We developed an image segmentation method to identify the centroids of TRISO particles in the 3D reconstructed SFE tomographic image. With the coordinates of the TRISO particle centroids, the 3D Voronoi tessellation and Delaunay triangulation were constructed [8, 9]. Note that the size of the TRISO particles was ignored hereafter to simplify the analysis. In the following steps, all TRISO particles are represented by their centroids.

We take a 2-dimensional (2D) case as an example to demonstrate how the Voronoi tessellation and Delaunay triangulation may be used to evaluate the uniformity of a group of particles. Randomly distributed particles and the corresponding Voronoi tessellation and Delaunay triangulation are shown in Figure 4. Figure 4(c) shows the dual relationship clearly. It can be imagined that the Voronoi cells and the edges of the Delaunay triangles tend to be similar if the particles are uniformly distributed.

3. Metrics for Assessment of Uniformity of TRISO Particles

To investigate the relation between the local density of particles and geometric characteristics of the Voronoi tessellation, five metrics were extracted, including the volume of Voronoi cell, number of neighbors, area of Voronoi facet, volume of Delaunay simplex, and length of simplex edges [8]. Intuitively, one expects the spread of the distributions of the metrics to be narrow if particles are uniformly distributed. In other words, the uniformity of the particle is closely related to the width of the distributions. We may thus quantify the uniformity of the particles by characterizing the distributions of the metrics.

Every TRISO particle has its own Voronoi cell during the tessellation construction. The number of neighbors indicates how many TRISO particles are related/connected in the specified field. The nearest neighbor indicates how close a TRISO particle is to its neighbor. The volume of Voronoi cells indicates the mean size of a region TRISO particles control. The volume of Voronoi cells is smaller in areas where particles are more densely packed.

We use 2D examples to demonstrate how the aforementioned metrics may help us assess the uniformity of the particle distribution. As shown in Figure 5, for instance, the number of neighbors is equal to 6 for uniformly distributed particles, while the same metric tends to be different in the random example.

In Figure 6, 121 particles randomly distributed in a 2D space are shown. The distributions of the five metrics are also sketched in the same figure.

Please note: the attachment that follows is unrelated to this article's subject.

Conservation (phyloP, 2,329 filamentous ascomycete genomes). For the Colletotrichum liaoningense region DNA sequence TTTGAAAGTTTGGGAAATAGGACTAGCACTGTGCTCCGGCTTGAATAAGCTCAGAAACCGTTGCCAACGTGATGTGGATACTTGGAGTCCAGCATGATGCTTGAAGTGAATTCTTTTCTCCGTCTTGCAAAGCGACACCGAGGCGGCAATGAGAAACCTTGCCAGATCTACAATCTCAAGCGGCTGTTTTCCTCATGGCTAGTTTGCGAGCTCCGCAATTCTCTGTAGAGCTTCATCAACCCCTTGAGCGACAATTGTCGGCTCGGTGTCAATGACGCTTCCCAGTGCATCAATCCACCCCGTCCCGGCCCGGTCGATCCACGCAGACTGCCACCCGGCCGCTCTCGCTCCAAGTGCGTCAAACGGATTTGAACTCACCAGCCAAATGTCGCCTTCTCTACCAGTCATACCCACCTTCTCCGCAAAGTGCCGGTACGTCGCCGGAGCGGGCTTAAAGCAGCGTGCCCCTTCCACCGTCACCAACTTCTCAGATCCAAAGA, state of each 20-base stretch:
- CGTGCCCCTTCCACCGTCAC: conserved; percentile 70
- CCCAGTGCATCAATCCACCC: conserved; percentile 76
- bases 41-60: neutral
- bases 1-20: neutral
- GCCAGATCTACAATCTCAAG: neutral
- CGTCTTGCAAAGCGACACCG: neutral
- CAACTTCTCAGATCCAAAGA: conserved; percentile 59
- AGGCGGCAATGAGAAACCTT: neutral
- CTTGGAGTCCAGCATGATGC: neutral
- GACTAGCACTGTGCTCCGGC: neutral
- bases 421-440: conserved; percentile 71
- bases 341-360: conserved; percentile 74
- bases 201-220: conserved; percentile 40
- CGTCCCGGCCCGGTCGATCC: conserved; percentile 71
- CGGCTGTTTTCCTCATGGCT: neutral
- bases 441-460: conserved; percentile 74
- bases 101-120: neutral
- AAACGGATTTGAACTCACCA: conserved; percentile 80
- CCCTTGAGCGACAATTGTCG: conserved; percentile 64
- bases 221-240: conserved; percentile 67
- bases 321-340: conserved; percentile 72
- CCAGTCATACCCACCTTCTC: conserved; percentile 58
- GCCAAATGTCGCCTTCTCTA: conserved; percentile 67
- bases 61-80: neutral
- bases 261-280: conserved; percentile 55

4. Experimental Results

An SFE was processed using the above methods. The number of the measured TRISO particles in the SFE was 11,603, after image segmentation and region labeling. Given that the nominal number of TRISO particles is 12,000, the relative error is approximately 3% (397/12000). Table 1 is the xyz position of each TRISO particle in orthogonal coordinate system (Cartesian). The location unit is pixel which is equal to about 80 μm. Voronoi volume distribution of all particles is shown in Figure 7, close to a log-normal distribution for randomly uniformly distributed particles in theory.

The distribution of the distance to the nearest neighbor of TRISO particles is shown in Figure 8, which is also close to a log-normal distribution for randomly uniformly distributed particles in theory [9].

The experimental results demonstrated that the distribution of the TRISO particles is highly similar to the log-normal distribution, which represents randomly uniformly distributed particles [9]. The majority of the particles had 5 or 6 neighbors, the most probable volumes of Voronoi cells were between 0.003 and 0.015, the most probable areas of Voronoi facets were between 0.2 and 0.6, the most probable Delaunay simplex volumes were less than 0.01, and the lengths of simplex edges peaked at 0.01 and roughly symmetrically distributed between 0 and 0.2.

5. Conclusion

In this study, uniformity assessment method based on the Voronoi tessellation and the Delaunay triangulation gives quantitative results in a 3D volume rendering for TRISO particles in an SFE. The metrics extracted from the Voronoi tessellation and Delaunay triangulation demonstrated that, in a real SFE, the locations of the TRISO particles closely followed a randomly uniform distribution. A more rigorous algorithm is under development, in which statistical test will be used to reach a more convincing conclusion in terms of the uniformity of the TRISO particle distribution inside a 3D spherical space.

Data Availability

The figures and experimental setup data used to support the findings of this study are included within the article.

Conflicts of Interest

The authors declare that there are no conflicts of interest regarding the publication of this article.


This work was jointly supported by the National Natural Science Foundation of China (No. 61571262, No. 11575095, and No. 61171115) and National Key Research and Development Program (No. 2016YFC010 5406). Y. P. was also supported in part by the Fundamental Research Funds for the Central Universities through Beijing Jiaotong University (W15JB0030). The authors would like to thank Professor Bing Liu at Institute of Nuclear and New Energy Technology at Tsinghua University for providing the surrogate fuel pebbles and Mr. Stephen Conway for grammar correction.